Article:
With sincerity and no drama, I’ll say that going blind really was one of the best things that ever happened to me. I mean it in a very specific way. As my sight progressively deteriorated, producing all these bizarre visual effects, I literally got to see firsthand the awesome power of the human mind to create a reality that we perceive as objective truth, as something that’s out there beyond us.

But it’s nothing like that. It’s the imagination of the mind. This idea extends far beyond sight and into all aspects of our lives. This is the profound insight that I gained as I lost my sight. And it’s been incredibly rewarding for me.

The circumstances that we confront in our lives do not dictate the reality we experience. How those circumstances manifest themselves in our lives, in our realities, is entirely within our control. It certainly doesn’t always feel that way, and it’s very hard to do, but it’s important. [Controlling our realities] is a noble pursuit and it engenders a lot of great rewards. If you listen to the critic in your mind long enough and if you’re not careful, you will believe him. Then the criticism becomes self-fulfilling. Once you believe him, it brings about the result you hoped to avoid in the first instance.

Think about someone who’s a dancer, let’s say, who loves their craft and finds joy in it, but is so terrified of the nasty reviews of both that internal critic and external critics, that it keeps them off the stage. They lose the joy in dancing and stop doing it altogether. To me, that’s the allegorical heart-breaking example of this dynamic at work.

Taking control of your reality is understanding that these nasty messages you’re getting from yourself, and this barrage of cues you’re getting from what you see around you about what success should look like and what you should be doing, are really just noise. They don’t need to govern your life, your behavior, or your decisions, unless you choose to let them do so.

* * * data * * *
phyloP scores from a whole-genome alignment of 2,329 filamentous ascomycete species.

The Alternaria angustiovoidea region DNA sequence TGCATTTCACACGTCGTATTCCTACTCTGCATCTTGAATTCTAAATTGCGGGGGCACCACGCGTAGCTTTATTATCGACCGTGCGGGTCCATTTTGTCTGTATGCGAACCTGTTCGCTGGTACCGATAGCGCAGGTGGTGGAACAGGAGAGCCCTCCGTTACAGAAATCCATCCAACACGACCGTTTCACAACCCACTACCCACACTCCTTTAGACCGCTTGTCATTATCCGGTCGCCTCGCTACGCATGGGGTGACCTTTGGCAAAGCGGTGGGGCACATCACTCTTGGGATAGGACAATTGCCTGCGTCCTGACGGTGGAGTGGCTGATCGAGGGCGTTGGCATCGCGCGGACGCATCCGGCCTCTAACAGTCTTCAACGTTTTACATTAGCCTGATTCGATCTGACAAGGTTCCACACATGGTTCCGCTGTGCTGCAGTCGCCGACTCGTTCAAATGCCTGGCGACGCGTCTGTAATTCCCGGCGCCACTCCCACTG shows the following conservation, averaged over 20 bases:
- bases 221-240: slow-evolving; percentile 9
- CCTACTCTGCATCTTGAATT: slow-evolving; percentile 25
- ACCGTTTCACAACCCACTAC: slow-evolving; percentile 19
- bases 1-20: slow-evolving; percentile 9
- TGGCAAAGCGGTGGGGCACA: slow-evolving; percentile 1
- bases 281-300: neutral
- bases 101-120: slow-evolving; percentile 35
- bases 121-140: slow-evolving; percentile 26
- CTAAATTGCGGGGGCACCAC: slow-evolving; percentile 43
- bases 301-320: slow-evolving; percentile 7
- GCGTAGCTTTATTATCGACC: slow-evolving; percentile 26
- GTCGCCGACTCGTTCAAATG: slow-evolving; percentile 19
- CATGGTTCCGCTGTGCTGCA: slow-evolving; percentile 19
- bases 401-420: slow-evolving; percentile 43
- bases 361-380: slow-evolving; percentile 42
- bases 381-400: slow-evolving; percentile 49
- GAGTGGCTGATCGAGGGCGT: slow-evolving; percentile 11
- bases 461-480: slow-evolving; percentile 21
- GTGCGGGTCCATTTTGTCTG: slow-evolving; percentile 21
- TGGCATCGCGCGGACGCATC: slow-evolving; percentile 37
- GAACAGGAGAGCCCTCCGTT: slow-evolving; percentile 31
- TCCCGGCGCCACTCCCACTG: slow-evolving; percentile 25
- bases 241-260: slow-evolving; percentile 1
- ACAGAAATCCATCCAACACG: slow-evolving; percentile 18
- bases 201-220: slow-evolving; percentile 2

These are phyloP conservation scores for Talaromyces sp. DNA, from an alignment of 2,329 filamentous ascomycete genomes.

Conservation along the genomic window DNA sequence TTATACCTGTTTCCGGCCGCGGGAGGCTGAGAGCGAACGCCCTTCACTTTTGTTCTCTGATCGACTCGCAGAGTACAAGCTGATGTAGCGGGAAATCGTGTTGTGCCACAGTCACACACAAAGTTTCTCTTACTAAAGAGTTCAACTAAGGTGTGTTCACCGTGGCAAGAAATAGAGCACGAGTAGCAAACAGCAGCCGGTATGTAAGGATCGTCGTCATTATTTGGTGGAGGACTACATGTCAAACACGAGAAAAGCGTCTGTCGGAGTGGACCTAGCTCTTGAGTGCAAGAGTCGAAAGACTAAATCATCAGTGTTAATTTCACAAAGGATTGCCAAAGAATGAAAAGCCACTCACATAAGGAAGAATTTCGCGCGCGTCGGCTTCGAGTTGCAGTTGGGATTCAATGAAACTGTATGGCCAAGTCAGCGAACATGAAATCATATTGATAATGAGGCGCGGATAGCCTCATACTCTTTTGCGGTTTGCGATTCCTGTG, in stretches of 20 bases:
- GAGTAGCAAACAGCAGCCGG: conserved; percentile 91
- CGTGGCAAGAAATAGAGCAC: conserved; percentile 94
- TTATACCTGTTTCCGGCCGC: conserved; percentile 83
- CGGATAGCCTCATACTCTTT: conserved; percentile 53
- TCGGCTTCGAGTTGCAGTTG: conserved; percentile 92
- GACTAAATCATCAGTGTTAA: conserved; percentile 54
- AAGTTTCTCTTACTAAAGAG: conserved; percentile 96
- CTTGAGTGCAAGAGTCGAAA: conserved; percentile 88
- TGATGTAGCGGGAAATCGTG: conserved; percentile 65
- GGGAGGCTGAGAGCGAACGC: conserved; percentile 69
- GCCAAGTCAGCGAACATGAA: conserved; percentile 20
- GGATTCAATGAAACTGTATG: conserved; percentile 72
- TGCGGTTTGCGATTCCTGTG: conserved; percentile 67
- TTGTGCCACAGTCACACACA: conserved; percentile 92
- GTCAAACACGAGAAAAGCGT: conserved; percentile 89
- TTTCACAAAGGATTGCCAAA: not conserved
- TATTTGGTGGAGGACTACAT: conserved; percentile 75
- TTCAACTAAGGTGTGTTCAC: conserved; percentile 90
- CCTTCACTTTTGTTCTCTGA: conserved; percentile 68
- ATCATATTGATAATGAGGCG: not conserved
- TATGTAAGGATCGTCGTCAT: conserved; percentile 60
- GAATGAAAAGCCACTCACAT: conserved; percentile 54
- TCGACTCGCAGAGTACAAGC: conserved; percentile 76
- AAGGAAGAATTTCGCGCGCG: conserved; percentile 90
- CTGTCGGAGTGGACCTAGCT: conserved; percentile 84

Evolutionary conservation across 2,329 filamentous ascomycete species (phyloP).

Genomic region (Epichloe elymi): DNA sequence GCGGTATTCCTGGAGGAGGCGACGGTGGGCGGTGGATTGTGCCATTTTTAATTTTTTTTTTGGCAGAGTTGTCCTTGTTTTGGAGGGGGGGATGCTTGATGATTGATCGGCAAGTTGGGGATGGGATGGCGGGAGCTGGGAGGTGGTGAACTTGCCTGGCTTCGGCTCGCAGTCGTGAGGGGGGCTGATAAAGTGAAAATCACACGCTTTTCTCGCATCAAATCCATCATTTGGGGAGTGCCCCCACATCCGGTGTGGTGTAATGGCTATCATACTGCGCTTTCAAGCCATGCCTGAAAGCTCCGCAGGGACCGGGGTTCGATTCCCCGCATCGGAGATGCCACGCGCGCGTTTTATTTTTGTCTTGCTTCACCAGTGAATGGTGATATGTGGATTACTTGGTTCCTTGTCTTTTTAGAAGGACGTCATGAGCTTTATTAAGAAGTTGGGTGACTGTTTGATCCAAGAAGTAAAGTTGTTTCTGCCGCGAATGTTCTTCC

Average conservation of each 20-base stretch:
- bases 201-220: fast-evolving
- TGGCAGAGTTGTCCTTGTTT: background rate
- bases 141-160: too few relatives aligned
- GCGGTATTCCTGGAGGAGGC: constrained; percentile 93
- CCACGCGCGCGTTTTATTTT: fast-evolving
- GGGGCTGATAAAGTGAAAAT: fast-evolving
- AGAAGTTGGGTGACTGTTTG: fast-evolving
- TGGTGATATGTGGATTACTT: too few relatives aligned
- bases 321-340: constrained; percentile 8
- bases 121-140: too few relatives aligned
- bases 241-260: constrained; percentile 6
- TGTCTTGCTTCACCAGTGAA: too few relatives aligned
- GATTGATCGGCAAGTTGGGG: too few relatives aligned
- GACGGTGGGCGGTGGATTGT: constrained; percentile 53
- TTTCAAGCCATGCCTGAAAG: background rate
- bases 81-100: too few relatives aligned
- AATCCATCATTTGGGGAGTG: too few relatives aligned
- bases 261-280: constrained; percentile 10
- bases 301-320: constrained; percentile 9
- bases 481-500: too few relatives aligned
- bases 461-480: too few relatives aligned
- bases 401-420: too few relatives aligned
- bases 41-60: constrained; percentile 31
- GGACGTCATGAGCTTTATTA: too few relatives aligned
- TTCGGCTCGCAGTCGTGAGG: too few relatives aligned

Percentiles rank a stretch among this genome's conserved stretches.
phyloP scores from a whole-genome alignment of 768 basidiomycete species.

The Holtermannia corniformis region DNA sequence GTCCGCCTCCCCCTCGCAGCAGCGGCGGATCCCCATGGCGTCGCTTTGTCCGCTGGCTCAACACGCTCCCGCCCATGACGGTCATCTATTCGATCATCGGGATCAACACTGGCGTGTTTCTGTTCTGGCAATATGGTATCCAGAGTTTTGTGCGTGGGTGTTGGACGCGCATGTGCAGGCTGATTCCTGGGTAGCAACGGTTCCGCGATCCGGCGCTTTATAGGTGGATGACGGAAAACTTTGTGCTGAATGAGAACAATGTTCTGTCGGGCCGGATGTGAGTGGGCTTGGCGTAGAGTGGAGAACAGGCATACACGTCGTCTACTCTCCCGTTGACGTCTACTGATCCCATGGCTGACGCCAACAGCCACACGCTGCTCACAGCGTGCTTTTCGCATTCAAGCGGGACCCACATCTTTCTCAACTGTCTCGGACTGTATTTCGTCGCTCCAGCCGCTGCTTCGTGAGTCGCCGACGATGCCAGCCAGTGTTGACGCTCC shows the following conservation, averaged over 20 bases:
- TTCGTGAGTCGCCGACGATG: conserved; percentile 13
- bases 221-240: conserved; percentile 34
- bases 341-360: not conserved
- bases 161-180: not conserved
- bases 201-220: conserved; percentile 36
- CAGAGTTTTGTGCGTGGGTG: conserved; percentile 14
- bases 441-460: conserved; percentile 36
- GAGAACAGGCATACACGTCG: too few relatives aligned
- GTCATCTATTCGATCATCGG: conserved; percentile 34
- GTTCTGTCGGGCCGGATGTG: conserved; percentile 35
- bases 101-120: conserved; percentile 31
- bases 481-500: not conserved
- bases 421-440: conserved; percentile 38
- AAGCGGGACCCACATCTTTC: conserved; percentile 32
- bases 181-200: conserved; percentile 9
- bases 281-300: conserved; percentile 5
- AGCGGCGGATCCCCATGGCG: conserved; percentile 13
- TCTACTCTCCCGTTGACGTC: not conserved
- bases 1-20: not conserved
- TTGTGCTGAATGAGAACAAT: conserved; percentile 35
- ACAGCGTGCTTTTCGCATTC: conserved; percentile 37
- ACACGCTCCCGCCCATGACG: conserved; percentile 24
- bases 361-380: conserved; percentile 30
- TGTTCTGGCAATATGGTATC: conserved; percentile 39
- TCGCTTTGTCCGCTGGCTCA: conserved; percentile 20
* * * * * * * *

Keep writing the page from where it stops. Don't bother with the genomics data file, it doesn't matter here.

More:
I think fundamentally it is all choice. We choose in every single moment how we want to live our lives and who we want to be.

Yet that choice is so difficult to make when you’re going through a catastrophic failure. Do you have any particular strategies that you use for viewing the inner critic more objectively and seeing the critic for what it is, which is, as you put it, just noise.

The critic really overwhelms us with scale. The critic presents this lofty, idealized view, soaring high above it all. It’s a view in which the paths of progress are too small to see. The rate of progress appears painfully slow. You can take in the towering magnitude of your greatest aspirations, and it’s overwhelming. For me, that’s how the critic wins, with this lofty, idealizing perspective. What I try to do to quiet that critic is to focus on two pretty simple questions.